For those of you who don’t know, “How I Got Over” was written by another legendary gospel singer, Ms. Clara Ward.

Don’t be fooled by Jackson’s gospel persona. Mother didn’t play. Some biographies claim Mahalia Jackson would track down  producers and managers who tried stiffing her after a performance by sneaking out the back door without paying her. Such an image about Jackson, of course, run counter we have of her as a sweet gospel singer. But believe. It was track ‘em down and prove that you mean business, or go hungry. “He went thataway, Ms. Mahalia.”

MahaliaMahalia Jackson was born on October 26, 1911 in New Orleans, Louisiana. Her nickname was “Halie”. Her earliest memories and influences were the sights and sounds of New Orleans, steamships on the Mississippi, jazz bands playing in the streets, and the music of Bessie Smith. Young Mahalia was to find her greatest inspiration at the local Baptist church. Mahalia Jackson was raised by her aunt after her mother’s death when she was five years old. In 1936 she married a graduate of Fisk University named Isaac Hockenhull. Despite the money offered Mahalia, and the pressure from her husband to sing secular music, she refused. Later in 1941, when she’d had enough of her husband’s gambling ways and pressure on her to turn to secular singing, she divorced Hockenhull. (Remind me to write a blog one day about why marriage often eludes gifted women.) Mahalia Jackson would go on to record in 1946 the hit song, “Move On Up A Little Higher” which would make her a household name.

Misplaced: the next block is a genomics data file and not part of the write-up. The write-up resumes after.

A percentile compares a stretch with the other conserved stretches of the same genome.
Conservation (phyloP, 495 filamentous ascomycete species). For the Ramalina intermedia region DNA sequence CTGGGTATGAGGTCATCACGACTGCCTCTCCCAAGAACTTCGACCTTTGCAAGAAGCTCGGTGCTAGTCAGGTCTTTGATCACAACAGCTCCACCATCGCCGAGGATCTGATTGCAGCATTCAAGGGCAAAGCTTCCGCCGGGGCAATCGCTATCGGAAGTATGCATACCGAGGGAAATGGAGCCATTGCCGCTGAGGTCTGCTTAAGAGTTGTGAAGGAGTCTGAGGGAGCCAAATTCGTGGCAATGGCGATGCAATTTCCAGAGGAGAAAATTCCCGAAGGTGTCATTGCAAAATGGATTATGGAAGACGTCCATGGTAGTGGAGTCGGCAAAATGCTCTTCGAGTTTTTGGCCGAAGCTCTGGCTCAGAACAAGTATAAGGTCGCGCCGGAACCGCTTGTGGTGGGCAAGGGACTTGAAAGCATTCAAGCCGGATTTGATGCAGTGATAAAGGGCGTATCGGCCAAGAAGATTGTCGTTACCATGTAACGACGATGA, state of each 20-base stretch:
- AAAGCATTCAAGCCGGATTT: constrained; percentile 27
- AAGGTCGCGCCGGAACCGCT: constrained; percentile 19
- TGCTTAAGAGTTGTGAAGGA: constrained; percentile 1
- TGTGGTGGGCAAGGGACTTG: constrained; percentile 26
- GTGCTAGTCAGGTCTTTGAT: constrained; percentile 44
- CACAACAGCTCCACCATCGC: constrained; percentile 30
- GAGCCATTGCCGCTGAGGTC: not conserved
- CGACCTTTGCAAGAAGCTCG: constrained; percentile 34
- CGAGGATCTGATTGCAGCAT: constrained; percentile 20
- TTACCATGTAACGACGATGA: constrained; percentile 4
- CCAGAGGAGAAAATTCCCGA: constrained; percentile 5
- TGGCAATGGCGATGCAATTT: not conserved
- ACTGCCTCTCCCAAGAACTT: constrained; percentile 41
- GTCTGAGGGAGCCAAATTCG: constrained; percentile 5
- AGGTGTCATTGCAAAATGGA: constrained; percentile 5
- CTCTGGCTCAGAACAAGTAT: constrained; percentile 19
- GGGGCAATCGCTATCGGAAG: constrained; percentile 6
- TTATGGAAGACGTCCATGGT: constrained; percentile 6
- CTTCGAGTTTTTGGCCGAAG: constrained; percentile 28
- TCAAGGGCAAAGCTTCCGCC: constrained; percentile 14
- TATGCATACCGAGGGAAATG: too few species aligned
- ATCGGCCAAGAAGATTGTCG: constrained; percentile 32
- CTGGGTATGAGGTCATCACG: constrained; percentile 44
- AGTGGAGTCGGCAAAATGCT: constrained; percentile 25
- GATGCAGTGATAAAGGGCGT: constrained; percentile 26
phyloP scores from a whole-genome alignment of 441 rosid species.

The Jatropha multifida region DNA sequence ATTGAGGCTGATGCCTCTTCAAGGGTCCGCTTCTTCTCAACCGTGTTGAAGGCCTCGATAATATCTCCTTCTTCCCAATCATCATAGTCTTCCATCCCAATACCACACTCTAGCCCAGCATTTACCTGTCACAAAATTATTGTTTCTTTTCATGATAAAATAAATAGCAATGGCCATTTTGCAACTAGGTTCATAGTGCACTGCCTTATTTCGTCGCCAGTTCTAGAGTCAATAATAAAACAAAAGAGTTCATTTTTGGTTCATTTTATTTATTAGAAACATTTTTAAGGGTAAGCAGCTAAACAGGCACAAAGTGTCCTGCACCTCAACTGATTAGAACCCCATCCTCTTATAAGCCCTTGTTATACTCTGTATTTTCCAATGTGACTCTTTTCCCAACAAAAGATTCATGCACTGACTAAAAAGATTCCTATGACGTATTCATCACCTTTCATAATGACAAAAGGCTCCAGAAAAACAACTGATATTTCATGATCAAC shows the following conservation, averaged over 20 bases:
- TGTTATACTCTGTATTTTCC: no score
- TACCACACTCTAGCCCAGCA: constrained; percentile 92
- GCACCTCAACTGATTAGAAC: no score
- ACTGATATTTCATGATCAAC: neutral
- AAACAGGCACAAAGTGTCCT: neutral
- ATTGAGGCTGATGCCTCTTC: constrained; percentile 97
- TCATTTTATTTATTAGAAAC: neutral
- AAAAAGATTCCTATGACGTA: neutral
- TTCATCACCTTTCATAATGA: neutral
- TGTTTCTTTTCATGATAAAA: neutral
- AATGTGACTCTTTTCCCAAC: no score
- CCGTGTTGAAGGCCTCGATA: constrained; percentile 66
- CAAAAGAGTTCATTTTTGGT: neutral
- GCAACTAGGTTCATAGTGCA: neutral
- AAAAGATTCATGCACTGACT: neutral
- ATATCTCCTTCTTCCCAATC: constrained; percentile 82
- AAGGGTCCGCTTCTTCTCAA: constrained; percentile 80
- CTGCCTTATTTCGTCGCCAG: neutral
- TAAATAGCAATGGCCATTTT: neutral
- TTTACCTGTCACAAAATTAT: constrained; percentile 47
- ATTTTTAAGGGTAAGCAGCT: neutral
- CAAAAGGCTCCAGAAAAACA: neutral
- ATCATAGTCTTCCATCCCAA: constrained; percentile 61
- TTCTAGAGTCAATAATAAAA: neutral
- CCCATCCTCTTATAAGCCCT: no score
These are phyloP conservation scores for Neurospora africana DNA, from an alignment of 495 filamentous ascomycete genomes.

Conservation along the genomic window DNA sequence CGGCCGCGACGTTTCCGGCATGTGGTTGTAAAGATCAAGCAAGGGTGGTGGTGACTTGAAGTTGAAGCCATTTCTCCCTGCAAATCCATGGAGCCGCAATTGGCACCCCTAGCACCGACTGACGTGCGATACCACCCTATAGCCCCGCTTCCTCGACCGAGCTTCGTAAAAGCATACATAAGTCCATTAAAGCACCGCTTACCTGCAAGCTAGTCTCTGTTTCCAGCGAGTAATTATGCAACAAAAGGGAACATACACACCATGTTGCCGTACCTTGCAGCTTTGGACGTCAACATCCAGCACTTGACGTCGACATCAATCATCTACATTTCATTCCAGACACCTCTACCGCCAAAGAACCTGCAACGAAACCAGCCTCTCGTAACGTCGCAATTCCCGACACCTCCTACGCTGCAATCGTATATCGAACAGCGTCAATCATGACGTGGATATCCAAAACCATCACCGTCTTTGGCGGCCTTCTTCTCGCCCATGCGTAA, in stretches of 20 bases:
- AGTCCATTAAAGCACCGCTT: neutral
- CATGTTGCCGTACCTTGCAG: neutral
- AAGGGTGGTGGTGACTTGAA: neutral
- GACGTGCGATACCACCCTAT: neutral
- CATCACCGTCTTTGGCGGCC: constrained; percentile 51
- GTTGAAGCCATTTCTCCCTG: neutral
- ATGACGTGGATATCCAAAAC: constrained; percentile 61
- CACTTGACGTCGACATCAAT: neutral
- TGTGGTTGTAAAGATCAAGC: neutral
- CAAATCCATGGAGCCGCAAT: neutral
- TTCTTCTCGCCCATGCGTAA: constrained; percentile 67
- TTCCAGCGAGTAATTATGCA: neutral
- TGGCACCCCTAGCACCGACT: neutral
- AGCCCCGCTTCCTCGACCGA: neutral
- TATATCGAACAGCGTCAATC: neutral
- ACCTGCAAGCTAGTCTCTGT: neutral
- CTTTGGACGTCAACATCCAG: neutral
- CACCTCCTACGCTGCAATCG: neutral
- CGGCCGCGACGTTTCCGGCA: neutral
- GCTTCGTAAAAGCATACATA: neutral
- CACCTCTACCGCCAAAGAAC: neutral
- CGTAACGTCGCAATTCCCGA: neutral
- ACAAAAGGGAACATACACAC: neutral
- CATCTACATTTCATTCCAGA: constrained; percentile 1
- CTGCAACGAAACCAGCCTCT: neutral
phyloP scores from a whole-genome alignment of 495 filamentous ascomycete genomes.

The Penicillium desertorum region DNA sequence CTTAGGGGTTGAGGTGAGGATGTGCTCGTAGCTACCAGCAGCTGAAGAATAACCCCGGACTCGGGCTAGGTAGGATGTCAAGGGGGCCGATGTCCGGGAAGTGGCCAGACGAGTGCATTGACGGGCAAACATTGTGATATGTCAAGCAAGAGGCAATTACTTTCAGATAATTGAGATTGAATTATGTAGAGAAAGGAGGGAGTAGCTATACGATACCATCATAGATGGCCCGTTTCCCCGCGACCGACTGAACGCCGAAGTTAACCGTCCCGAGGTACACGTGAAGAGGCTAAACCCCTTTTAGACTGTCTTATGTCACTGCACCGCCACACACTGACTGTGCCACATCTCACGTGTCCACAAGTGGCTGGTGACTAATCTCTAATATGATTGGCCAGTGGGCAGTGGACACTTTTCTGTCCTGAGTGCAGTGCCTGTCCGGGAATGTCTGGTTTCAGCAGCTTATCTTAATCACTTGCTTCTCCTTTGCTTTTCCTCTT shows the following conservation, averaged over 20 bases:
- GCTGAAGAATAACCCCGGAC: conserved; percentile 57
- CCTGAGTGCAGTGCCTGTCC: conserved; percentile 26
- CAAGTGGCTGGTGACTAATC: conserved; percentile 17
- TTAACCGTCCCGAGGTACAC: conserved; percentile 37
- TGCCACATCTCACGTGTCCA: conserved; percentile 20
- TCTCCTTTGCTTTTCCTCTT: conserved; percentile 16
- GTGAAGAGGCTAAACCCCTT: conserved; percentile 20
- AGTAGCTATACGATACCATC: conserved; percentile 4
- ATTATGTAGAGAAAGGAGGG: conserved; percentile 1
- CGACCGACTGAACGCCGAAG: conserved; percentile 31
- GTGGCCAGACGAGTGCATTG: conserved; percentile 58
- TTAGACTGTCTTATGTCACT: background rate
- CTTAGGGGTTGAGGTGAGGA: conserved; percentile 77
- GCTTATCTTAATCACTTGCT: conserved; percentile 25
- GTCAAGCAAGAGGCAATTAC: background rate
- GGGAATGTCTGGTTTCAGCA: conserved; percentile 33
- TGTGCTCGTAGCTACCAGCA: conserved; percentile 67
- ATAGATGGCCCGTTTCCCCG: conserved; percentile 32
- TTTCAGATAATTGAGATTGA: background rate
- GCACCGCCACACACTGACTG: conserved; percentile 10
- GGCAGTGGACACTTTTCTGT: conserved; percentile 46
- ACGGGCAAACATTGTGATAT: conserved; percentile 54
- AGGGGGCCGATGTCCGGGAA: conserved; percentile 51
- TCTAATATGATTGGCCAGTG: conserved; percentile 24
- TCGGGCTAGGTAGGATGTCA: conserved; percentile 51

In the end, Mahalia Jackson would work herself to death. Throughout the 1960’s and into the 1970’s she toured Europe, the Caribbean, Asia, Japan, India, and performed for the President of Liberia. Her last international a concert took place in Germany where she collapsed while on stage. She came home to Chicago with plans to relax, open up a flower shop and beauty salon with the money she earned from her music career. But that was not to be. On January 27, 1972 Mahalia Jackson died of complications from diabetes and heart failure. A compelling contralto voice died when Mahalia Jackson died. But her memory sings on.

Like I said, you can’t go wrong with remembering Mahalia Jackson here during Women’s History Month. Enjoy.

(Pssst. Don’t let the video’s spotty poor quality here and there make you give up and click away. It’s worth sticking with to the end. We have to accept the footage the way we find it when we’re trying to experience some of these classic performances from the past.)